Quilting as a generative activity: Studying those who make quilts for wounded service members

Cheryl Cheek, Robin G. Yaure

Research output: Contribution to journalArticle

Abstract

A qualitative study of 24 quilters examined their experiences creating and delivering quilts to wounded service members who served in the Iraq and Afghanistan conflicts. Using Erikson’s (1963) perspective on generativity and Baumeister and Vohs’s (2002) theory of motivation as theoretical frameworks, along with McCracken’s (1988) five-step analysis model, we looked at the part motivation played in this process. The results were that respondents wanted to supply quilts in response to their own family histories of military involvement, to support friends/acquaintances with family in the military, and to make a difference to those who seemed young and badly wounded. Some respondents described being affected by the reactions of quilt recipients and of healing from their own traumas and grief.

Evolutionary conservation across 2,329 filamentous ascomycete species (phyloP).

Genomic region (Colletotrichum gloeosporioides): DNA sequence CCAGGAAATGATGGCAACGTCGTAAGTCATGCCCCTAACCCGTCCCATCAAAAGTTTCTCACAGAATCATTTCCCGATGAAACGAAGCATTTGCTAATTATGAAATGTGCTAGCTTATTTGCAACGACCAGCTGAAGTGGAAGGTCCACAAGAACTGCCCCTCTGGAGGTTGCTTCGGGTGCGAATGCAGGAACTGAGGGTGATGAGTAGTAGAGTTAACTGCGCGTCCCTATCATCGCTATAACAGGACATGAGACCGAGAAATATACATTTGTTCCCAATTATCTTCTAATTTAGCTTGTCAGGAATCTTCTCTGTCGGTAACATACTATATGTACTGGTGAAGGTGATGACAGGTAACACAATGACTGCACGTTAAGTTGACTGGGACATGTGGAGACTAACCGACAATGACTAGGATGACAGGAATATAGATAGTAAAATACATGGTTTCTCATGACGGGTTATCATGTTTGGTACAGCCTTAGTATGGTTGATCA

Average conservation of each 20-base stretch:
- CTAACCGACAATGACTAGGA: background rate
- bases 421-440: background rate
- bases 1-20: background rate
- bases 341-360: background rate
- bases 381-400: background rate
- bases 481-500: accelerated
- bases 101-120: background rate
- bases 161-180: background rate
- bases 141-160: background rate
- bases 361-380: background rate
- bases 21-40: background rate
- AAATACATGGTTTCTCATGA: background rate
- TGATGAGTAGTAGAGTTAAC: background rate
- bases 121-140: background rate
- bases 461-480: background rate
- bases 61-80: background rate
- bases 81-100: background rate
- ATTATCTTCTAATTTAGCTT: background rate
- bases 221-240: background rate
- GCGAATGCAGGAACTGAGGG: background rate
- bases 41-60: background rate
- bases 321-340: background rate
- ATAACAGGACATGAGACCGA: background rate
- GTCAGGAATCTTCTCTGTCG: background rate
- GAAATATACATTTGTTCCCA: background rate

Original languageEnglish (US)
Pages (from-to)39-50
Number of pages12
JournalJournal of Women and Aging
Volume29
Issue number1
DOIs
StatePublished - Jan 2 2017

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Military
Motivation
model analysis
grief
Afghanistan
genealogy
Iraq
trauma
Grief
recipient
experience
Wounds and Injuries
Quilt
Surveys and Questionnaires
Conflict (Psychology)

All Science Journal Classification (ASJC) codes

  • Gender Studies
  • Geriatrics and Gerontology

Cite this

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Quilting as a generative activity : Studying those who make quilts for wounded service members. / Cheek, Cheryl; Yaure, Robin G.

In: Journal of Women and Aging, Vol. 29, No. 1, 02.01.2017, p. 39-50.

Research output: Contribution to journalArticle

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